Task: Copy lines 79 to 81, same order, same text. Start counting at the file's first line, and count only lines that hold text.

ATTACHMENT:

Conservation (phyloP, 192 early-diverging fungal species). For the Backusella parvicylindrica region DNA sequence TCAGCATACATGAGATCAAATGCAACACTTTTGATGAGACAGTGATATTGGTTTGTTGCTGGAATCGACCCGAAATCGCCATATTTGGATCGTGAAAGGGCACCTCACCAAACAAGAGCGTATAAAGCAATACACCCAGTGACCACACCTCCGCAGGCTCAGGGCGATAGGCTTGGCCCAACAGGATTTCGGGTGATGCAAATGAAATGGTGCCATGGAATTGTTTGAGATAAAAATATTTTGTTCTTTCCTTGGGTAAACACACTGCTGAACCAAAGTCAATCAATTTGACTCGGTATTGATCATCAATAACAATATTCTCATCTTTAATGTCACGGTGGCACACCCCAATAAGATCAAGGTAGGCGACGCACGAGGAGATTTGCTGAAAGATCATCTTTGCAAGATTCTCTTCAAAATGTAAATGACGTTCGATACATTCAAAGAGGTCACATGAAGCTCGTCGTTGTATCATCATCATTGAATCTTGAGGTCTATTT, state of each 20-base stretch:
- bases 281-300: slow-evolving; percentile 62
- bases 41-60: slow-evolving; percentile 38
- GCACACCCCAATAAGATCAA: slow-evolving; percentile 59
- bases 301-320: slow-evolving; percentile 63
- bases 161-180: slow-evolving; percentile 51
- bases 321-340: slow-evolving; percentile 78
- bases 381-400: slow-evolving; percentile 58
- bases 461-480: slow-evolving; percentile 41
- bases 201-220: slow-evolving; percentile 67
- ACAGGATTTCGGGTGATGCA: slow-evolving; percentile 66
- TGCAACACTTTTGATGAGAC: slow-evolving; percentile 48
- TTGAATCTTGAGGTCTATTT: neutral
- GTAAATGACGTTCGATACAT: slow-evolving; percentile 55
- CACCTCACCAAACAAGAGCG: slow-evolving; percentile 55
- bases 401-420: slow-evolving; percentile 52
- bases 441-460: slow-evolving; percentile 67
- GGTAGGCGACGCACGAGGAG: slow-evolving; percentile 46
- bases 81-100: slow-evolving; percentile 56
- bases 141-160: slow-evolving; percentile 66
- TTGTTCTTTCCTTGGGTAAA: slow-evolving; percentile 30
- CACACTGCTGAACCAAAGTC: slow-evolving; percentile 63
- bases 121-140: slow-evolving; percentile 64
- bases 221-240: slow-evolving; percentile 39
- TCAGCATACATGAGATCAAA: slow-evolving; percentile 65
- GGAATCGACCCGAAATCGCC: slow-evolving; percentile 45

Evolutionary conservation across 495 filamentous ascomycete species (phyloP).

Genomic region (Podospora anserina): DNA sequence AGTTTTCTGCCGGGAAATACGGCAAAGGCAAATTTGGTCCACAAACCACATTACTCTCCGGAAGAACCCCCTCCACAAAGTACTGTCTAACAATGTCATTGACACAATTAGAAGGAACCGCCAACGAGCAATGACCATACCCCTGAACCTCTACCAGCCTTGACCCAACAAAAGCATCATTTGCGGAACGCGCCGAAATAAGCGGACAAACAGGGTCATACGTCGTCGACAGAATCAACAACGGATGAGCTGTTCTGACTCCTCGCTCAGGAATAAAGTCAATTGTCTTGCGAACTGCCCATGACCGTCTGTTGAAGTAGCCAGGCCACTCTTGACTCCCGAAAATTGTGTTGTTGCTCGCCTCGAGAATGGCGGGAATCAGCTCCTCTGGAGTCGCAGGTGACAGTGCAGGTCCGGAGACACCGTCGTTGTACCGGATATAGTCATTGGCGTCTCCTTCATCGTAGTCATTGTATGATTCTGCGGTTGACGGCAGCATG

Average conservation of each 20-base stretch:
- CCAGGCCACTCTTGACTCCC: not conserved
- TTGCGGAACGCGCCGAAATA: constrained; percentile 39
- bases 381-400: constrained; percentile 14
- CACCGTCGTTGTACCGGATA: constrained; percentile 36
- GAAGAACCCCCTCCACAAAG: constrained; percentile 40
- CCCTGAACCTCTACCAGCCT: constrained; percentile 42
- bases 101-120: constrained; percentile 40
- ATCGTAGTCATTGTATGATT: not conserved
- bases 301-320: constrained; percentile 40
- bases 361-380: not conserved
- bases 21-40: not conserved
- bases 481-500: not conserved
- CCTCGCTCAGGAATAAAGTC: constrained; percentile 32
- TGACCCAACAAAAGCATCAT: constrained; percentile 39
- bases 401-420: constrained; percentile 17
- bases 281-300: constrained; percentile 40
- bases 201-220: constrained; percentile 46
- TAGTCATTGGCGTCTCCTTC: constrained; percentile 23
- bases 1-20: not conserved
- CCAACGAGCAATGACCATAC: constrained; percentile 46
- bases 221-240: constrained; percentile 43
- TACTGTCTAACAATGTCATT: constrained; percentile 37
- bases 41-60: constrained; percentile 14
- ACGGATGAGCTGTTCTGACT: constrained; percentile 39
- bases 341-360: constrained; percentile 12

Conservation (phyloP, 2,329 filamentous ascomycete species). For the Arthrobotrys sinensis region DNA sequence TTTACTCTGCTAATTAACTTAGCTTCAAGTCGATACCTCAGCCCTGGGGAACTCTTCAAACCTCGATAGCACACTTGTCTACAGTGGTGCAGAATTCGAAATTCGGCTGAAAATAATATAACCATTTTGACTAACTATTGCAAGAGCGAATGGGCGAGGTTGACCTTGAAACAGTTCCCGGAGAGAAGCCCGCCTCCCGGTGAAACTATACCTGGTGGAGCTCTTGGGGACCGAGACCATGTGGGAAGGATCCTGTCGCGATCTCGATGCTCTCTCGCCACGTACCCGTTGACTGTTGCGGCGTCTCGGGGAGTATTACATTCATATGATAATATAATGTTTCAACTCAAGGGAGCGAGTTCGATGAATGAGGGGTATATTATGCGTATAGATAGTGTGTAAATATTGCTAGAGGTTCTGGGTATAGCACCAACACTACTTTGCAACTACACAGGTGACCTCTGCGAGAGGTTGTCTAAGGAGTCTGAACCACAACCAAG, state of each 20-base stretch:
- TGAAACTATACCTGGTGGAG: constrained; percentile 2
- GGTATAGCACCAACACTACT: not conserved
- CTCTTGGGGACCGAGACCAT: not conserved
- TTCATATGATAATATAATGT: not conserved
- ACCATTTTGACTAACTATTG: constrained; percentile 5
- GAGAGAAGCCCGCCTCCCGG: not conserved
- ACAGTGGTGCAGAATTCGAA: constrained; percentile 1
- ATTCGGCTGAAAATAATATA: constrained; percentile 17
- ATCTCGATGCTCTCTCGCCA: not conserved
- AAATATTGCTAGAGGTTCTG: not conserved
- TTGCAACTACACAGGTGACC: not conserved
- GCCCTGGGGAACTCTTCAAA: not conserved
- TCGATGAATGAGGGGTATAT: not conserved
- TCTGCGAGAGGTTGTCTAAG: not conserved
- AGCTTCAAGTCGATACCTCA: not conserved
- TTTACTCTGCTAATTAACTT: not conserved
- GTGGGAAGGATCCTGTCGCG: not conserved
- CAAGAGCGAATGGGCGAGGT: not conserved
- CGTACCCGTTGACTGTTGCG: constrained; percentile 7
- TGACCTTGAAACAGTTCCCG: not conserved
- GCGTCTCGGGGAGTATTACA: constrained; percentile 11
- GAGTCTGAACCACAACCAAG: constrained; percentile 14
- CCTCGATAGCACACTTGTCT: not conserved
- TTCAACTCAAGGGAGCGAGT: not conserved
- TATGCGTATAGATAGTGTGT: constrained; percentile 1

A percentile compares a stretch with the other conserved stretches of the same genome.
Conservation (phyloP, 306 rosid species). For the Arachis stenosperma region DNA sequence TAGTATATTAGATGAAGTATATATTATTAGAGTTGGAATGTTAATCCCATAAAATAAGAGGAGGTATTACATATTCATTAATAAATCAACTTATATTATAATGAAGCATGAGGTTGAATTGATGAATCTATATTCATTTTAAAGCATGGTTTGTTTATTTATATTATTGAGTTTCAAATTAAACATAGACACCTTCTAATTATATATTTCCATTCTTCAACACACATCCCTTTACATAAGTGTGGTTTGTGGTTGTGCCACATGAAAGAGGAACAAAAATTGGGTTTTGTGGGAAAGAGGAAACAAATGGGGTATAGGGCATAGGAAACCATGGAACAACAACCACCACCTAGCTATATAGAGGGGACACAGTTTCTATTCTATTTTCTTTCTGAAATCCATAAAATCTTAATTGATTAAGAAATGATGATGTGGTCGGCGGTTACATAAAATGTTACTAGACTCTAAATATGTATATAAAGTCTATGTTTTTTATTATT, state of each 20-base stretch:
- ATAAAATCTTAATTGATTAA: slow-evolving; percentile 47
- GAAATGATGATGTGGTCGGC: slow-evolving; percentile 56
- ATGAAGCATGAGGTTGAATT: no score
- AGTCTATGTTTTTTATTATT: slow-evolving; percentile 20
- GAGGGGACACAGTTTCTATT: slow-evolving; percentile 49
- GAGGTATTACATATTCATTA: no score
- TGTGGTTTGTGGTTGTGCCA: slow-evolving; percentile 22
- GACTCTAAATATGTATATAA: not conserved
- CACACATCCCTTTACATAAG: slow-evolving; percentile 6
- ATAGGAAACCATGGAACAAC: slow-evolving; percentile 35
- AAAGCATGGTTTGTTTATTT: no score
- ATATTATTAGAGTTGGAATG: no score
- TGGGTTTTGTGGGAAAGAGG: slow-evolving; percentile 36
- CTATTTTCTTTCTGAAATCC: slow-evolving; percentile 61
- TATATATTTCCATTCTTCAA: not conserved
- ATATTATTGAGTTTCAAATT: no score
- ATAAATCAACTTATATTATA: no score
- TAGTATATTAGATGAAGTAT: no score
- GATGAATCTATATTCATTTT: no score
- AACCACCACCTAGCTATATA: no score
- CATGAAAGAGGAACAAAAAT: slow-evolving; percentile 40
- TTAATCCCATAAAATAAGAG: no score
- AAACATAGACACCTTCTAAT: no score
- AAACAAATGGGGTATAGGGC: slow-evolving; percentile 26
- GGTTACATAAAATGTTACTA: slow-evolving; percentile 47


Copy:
- TTCAACTCAAGGGAGCGAGT: not conserved
- TATGCGTATAGATAGTGTGT: constrained; percentile 1

A percentile compares a stretch with the other conserved stretches of the same genome.